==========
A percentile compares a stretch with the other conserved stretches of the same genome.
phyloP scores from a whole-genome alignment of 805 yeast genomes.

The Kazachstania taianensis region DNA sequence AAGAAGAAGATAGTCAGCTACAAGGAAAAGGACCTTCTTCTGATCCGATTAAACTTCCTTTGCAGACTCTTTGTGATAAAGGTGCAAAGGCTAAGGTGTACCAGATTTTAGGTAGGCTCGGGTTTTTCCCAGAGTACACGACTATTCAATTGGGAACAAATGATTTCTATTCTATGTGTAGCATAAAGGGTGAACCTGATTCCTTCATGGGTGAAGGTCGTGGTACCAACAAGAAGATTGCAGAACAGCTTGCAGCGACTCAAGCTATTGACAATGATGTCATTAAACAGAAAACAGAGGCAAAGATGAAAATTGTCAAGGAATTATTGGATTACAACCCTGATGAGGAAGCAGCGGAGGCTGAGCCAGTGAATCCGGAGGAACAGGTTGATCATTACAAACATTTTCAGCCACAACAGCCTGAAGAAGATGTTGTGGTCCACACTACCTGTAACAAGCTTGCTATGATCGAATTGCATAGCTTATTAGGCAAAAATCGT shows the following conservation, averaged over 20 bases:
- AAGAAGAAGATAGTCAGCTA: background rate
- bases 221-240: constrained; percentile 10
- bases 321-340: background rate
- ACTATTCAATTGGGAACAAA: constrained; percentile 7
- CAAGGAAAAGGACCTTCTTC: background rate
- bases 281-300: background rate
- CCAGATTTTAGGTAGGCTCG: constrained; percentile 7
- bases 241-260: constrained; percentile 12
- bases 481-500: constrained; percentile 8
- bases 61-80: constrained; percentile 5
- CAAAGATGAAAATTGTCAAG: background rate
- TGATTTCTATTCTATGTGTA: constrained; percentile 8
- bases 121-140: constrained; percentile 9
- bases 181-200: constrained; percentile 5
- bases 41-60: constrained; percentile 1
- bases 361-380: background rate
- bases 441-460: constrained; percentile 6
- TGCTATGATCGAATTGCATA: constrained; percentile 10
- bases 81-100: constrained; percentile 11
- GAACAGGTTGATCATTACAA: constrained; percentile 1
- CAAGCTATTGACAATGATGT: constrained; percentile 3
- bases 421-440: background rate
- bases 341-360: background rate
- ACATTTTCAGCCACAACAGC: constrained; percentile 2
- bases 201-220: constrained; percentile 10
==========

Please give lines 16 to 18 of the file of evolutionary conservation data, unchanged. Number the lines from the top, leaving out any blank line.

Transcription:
- bases 121-140: constrained; percentile 9
- bases 181-200: constrained; percentile 5
- bases 41-60: constrained; percentile 1